- Proof-of-Authority (PoA): PoA systems rely on a trusted set of authorities to create and validate blocks. PoA blockchains could be private or public but in either case there is a reduced number of validators (albeit optimal in number and diversity to ensure decentralized system democracy), with reduced computational power required and reduced opportunities for system attacks. Authorities are compensated for their block-validation role through standard, nominal transaction fees not tied to the nature or value of the transactions themselves. To ensure good governance, there are rules that regulate how authorities join the network and how transactions are validated, and these rules are currently in development since PoA only became available this year starting with the Kovan testnet. Such PoA networks are well-suited to regulated industries where entities responsible for maintaining the network (authorities) need to be known, rather than remain anonymous as in mining-based chains like Bitcoin and Ethereum. And since only approved authorities are the ones validating the blockchain, there is no competition amongst authorities to race each other, which means less power consumption than PoW blockchains.
Energy Web Foundation – A new blockchain for the energy sector
EWF is building a public, open-source blockchain-based platform designed to host decentralized applications that support distributed and renewable energy-focused business models and products. Meeting this objective requires a highly scalable network with a robust governance structure that doesn’t require massive computational, hence energy resources.
EWF is currently designing a PoA consensus mechanism for its network, with EWF affiliates—energy companies who have partnered with EWF—serving as authorities. This validating system addresses both the technical and regulatory challenges associated with implementing a blockchain in the energy sector. The PoA consensus mechanism allows EWF’s network to maintain a light energy footprint. Authority nodes can run on simple hardware and initial data indicates that typical demand for an authority node is approximately 78 watts – on par with a common incandescent lightbulb. With 20 authority nodes currently on the EWF network, the upper boundary total energy demand is approximately 1.5 kW – roughly equivalent to a microwave.
Since energy use will increase linearly as the EWF network grows, with 1,000 authority nodes expected energy demand will be less than 80 kW – enough to power about 10 US homes. The actual number is likely to be even lower, since improvements in hardware efficiency or the use of shared servers will reduce the energy burden of a given authority node.
In addition to limiting energy consumption, the PoA consensus mechanism will improve performance and buttress security, addressing potential regulatory concerns (e.g., regulators will know who the actual authorities are and will be consulted when designing relevant protocols and applications). The network will enable applications ranging from a more effective facilitation of certificates of origin for renewables to improved grid access and management.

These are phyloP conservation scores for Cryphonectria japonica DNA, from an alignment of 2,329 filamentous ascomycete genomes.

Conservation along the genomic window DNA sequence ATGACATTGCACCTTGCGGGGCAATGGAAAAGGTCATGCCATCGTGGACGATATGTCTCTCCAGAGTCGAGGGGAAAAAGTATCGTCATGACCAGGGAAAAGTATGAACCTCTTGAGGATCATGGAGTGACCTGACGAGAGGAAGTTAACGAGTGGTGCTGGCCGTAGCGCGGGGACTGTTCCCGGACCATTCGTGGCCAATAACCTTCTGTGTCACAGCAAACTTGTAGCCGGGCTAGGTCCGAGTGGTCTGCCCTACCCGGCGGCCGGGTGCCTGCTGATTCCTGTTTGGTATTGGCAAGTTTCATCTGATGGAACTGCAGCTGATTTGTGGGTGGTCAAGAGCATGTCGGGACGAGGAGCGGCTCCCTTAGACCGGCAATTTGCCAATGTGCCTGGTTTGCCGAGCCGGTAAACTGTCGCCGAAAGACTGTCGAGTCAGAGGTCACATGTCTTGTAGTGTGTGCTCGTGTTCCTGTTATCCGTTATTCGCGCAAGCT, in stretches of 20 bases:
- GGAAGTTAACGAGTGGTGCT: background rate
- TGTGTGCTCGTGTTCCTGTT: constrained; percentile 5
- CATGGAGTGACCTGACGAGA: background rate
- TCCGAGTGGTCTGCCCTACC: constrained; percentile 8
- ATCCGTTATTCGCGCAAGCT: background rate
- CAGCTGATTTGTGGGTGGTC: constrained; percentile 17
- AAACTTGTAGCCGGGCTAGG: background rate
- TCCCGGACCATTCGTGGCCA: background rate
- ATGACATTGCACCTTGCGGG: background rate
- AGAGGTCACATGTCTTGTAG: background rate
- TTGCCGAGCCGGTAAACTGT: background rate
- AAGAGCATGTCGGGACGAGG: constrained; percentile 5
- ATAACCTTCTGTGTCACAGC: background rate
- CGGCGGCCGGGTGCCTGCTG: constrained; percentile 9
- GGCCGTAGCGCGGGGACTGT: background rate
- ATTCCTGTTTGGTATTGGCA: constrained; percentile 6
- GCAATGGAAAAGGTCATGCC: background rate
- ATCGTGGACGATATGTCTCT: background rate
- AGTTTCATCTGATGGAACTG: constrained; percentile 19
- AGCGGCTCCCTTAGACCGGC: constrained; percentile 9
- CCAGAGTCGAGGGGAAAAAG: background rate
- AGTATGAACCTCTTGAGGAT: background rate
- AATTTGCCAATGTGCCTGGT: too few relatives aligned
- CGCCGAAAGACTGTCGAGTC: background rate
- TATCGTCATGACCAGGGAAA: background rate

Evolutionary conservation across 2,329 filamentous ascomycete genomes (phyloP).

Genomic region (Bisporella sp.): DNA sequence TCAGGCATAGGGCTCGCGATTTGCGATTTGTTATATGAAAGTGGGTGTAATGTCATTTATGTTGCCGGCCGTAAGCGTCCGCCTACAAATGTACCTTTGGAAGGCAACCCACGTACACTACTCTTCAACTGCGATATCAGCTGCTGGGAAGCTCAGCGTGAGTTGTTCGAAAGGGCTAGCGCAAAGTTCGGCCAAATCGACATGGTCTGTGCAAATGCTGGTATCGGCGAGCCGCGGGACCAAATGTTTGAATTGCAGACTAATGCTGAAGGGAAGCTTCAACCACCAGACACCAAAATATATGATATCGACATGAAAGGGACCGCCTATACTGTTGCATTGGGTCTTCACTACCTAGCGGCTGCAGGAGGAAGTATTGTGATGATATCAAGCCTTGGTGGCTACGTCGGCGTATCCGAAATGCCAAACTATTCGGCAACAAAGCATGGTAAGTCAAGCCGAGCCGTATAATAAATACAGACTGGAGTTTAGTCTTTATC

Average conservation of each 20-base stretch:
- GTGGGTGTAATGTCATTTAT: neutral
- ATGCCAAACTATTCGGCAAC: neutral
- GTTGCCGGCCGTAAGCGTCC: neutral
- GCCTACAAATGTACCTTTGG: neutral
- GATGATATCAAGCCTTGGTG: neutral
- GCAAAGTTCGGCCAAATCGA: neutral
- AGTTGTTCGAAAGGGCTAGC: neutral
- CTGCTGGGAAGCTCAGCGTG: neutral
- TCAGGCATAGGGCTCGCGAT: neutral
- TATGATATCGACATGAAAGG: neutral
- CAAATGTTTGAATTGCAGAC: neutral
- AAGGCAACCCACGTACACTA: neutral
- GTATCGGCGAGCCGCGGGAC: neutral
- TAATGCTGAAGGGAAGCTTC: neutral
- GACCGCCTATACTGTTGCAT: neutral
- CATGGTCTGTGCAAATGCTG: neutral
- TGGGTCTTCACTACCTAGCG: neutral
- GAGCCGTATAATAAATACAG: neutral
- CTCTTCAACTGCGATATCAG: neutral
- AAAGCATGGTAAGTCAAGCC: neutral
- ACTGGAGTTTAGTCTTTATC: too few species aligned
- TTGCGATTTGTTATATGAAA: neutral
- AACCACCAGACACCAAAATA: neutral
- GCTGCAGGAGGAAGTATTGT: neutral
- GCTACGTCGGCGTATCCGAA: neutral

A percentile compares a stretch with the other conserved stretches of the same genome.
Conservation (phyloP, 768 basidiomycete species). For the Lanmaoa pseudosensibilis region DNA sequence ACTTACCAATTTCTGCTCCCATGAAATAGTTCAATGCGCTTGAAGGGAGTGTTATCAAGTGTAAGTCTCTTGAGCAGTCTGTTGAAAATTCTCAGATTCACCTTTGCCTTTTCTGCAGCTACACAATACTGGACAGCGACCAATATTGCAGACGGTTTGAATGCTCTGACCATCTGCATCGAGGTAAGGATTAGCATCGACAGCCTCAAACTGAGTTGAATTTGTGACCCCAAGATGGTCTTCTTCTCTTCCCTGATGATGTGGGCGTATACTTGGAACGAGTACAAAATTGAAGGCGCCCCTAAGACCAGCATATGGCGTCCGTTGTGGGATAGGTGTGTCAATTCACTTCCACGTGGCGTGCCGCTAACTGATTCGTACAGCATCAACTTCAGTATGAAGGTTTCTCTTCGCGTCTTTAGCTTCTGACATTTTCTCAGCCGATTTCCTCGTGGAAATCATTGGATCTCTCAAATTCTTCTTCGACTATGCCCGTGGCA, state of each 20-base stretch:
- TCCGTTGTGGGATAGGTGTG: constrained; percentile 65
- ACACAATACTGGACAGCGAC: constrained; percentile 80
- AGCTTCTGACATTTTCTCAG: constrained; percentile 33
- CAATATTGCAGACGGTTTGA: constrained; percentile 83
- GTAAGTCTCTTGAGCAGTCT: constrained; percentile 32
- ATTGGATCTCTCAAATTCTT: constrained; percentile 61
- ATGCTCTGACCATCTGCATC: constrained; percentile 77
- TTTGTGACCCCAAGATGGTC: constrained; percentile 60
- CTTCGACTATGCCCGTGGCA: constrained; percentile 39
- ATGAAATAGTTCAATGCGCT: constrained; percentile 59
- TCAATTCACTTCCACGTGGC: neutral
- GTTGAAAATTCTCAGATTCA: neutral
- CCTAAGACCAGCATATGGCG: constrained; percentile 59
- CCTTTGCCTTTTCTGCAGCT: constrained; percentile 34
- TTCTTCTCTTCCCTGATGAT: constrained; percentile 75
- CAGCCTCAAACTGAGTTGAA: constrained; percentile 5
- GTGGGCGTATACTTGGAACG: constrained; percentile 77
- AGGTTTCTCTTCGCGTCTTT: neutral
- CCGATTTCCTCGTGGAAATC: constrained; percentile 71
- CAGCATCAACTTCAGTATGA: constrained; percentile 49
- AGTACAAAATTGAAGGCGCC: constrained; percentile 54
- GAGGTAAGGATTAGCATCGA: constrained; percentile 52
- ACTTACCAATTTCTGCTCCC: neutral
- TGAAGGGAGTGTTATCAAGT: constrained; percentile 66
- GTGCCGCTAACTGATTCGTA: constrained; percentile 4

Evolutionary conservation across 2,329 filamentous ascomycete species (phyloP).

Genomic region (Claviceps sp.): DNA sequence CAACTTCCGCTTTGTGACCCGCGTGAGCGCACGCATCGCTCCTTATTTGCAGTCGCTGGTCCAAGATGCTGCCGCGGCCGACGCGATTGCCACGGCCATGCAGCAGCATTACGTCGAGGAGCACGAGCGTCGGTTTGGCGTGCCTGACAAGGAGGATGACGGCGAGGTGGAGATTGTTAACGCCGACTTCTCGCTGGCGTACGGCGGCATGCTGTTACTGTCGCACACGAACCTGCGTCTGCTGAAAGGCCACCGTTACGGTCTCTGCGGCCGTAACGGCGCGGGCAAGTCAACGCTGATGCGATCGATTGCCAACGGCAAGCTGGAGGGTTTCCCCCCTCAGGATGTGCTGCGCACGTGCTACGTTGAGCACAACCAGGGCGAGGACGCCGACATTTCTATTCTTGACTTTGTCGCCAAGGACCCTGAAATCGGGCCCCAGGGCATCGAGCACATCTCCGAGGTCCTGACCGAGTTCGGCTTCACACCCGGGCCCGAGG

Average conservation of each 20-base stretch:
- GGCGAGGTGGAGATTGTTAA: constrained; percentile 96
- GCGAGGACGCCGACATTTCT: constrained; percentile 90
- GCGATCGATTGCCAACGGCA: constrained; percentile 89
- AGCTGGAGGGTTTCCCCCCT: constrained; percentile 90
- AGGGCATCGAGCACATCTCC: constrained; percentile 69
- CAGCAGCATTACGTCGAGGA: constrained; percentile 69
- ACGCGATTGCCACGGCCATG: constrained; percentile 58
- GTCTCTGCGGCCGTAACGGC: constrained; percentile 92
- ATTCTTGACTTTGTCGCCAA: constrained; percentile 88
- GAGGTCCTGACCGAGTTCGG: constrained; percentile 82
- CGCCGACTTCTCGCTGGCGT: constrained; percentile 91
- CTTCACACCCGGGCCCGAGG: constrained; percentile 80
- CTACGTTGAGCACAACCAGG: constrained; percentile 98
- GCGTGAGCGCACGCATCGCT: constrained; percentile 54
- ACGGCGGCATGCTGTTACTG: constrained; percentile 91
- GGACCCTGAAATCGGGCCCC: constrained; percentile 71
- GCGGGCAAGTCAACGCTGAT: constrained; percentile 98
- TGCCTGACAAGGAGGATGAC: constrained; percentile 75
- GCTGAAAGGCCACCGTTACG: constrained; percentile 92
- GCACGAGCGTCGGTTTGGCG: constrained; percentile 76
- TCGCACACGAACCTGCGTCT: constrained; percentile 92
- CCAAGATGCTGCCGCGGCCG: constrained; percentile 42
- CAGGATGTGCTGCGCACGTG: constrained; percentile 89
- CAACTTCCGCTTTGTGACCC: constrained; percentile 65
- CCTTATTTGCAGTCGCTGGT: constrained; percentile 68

The reader might wonder, doesn’t this put the energy companies that function as authorities in a privileged position? There are several reasons why this is not the case. First, the authorities include major energy companies as well as startups – all have a vested interest in the success of the network and are thus incentivized to maintain its integrity. Secondly, eventually we aim to have 1000 or more authorities that are geographically and organizationally diverse.
In addition, EWF is also implementing a governance system that will not only disincentivize malicious behaviour but will also include protocols for removing authorities that misbehave. We encourage all affiliates, as well as the public at large, to utilize the EWF chain to support new applications and businesses.
Efficient by design
It is difficult to predict how Bitcoin and other digital currency mining will impact energy usage. If Bitcoin’s price continues to soar and more miners join the pool, some of the more dire warnings could come true. Conversely, an act of regulation, an innovative competitor, new computing technologies, or some other event could make Bitcoin mining more efficient, less appealing, or obsolete.
But no matter what happens in the broader blockchain space, the nature of the EWF network ensures that it will be less energy intensive, faster, and even more secure even as it grows. EWF’s blockchain will unlock new opportunities in the energy transition, not exacerbate current problems.
Sam Hartnett is an associate at Rocky Mountain Institute and member of the Energy Web Foundation team, where he works with major energy companies to develop blockchain applications for demand response, electric vehicles, and peer-to-peer markets.
This article was first published on the website of Energy Web Foundation and is republished here, in a slightly edited form, with permission.